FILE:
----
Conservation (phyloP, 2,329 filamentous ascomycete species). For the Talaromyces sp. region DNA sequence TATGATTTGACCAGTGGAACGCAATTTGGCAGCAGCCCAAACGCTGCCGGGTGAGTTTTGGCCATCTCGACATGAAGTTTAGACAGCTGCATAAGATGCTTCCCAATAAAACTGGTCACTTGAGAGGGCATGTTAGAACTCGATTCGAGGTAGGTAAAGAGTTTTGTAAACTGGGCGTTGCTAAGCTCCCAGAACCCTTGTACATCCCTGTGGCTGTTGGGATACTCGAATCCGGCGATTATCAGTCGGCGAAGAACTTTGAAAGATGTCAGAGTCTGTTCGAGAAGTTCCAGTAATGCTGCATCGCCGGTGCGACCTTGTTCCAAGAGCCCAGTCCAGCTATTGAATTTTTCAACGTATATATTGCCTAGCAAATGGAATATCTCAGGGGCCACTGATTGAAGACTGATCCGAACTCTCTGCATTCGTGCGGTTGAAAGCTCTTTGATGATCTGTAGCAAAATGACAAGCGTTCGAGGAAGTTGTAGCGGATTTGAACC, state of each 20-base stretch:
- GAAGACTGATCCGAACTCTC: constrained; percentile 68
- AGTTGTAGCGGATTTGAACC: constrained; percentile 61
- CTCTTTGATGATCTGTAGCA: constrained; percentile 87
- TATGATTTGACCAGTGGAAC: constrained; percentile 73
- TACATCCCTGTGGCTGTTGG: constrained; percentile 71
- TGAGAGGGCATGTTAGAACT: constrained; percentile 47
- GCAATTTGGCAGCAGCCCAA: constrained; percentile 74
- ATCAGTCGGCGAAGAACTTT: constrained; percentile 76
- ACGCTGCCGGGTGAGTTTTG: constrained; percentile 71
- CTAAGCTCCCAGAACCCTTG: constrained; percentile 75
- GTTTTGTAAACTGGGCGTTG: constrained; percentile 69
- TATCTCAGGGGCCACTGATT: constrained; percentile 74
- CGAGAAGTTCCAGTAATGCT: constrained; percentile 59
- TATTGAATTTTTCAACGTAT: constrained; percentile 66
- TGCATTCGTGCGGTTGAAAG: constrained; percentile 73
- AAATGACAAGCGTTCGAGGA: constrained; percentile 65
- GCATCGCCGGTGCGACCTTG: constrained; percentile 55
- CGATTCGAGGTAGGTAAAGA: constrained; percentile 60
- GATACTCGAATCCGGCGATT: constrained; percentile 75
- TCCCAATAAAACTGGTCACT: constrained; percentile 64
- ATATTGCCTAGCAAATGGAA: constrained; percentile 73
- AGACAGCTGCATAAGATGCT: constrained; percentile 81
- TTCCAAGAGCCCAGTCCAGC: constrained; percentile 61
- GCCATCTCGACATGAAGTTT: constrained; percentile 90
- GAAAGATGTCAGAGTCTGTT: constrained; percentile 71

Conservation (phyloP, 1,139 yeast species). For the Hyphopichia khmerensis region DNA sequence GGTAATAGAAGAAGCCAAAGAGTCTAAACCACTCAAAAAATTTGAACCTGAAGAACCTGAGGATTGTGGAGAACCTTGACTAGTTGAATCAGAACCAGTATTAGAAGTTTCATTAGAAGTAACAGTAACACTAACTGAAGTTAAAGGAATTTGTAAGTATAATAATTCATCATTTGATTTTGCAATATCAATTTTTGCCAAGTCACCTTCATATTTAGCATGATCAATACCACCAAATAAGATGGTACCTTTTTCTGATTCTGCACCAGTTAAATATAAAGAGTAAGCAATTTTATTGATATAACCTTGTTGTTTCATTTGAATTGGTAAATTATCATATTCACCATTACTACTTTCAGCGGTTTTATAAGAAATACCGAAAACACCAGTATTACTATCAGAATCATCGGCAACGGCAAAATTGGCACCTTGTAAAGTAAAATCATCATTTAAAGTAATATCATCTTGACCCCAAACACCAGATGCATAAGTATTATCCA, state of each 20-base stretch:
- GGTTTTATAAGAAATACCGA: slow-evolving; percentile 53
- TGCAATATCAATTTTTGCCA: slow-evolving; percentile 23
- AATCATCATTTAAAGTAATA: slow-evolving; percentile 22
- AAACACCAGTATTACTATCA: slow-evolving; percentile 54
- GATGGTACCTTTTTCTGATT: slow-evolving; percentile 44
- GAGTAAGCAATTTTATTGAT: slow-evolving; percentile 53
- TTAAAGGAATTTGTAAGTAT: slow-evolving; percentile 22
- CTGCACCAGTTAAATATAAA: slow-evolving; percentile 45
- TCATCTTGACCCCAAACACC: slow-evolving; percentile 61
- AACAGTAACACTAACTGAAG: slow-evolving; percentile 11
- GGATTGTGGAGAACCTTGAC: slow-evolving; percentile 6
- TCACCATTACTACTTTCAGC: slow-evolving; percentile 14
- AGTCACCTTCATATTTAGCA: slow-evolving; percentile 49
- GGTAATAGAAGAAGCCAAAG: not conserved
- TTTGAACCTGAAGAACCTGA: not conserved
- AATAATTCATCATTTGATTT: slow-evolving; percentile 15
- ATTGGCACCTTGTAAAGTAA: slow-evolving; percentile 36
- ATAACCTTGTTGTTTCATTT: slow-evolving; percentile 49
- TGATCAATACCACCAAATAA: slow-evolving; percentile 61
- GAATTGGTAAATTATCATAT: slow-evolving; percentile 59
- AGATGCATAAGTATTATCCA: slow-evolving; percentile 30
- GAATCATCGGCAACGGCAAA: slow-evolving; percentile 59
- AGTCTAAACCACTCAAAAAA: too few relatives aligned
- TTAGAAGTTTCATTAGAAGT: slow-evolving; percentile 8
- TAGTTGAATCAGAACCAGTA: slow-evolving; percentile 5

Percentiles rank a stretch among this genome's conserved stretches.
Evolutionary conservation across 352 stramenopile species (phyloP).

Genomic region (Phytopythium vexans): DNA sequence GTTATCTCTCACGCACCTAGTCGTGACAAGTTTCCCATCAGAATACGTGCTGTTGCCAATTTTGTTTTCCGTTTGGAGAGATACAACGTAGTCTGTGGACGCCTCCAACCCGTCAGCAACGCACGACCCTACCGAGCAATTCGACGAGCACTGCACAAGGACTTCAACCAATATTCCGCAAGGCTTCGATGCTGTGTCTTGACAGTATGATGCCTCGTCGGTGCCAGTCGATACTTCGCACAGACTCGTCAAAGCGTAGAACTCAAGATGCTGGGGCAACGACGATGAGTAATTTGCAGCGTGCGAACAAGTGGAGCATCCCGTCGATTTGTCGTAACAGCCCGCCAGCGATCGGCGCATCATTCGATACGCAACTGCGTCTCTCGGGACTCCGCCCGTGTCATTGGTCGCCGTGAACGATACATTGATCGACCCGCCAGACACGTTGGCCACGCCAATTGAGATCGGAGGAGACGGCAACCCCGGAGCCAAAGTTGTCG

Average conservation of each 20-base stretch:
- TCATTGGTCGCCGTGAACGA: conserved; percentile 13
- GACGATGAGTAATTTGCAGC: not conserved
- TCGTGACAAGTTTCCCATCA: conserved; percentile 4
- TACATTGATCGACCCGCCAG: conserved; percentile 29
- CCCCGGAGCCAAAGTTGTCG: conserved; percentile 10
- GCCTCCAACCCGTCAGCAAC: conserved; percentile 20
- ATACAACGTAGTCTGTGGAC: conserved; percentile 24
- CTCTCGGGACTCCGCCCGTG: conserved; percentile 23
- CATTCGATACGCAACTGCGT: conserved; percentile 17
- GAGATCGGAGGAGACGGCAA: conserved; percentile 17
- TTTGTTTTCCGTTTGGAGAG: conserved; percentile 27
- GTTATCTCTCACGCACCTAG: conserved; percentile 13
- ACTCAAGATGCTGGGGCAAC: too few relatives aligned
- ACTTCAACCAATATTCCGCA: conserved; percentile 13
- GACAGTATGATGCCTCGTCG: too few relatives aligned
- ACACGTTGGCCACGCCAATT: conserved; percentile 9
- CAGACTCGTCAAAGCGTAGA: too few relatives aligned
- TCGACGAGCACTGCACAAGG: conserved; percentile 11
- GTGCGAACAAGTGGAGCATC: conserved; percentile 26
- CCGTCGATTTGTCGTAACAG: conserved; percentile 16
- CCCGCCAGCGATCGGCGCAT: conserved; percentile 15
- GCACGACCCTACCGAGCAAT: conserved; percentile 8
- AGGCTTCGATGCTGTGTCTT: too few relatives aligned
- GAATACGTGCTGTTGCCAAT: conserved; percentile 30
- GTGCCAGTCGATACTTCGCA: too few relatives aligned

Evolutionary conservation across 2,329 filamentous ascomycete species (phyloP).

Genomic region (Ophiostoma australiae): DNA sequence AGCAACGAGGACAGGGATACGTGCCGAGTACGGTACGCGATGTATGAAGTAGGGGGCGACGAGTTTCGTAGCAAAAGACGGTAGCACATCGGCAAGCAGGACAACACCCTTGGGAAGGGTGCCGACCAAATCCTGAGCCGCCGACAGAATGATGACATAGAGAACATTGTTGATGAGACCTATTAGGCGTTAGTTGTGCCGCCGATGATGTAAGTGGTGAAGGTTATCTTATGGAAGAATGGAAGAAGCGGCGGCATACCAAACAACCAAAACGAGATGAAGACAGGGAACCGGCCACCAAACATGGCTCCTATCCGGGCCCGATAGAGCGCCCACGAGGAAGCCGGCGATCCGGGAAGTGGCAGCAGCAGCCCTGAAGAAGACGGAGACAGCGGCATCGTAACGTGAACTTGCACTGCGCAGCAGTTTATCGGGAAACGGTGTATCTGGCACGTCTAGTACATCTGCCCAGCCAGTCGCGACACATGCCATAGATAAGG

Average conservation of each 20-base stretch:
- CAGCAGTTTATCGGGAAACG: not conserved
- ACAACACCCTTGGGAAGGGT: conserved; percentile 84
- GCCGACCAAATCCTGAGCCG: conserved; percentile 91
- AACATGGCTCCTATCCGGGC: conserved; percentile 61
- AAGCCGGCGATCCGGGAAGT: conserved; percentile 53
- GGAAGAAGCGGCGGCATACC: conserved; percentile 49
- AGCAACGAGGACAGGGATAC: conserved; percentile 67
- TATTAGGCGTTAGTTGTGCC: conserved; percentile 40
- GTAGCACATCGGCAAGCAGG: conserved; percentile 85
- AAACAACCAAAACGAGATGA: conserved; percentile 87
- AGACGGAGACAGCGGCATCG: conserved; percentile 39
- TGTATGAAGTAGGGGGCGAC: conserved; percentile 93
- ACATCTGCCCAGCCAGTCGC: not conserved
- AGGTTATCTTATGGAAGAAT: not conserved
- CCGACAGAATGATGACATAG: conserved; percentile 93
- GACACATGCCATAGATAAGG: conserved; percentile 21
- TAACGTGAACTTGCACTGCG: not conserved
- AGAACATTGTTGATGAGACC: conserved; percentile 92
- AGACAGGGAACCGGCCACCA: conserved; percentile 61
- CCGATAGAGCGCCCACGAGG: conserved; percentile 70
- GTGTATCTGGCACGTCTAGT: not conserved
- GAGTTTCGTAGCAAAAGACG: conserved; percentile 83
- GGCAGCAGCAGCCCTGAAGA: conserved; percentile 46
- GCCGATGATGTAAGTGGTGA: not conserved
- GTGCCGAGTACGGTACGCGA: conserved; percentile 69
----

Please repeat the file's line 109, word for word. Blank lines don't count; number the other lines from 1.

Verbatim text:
- GTGCCGAGTACGGTACGCGA: conserved; percentile 69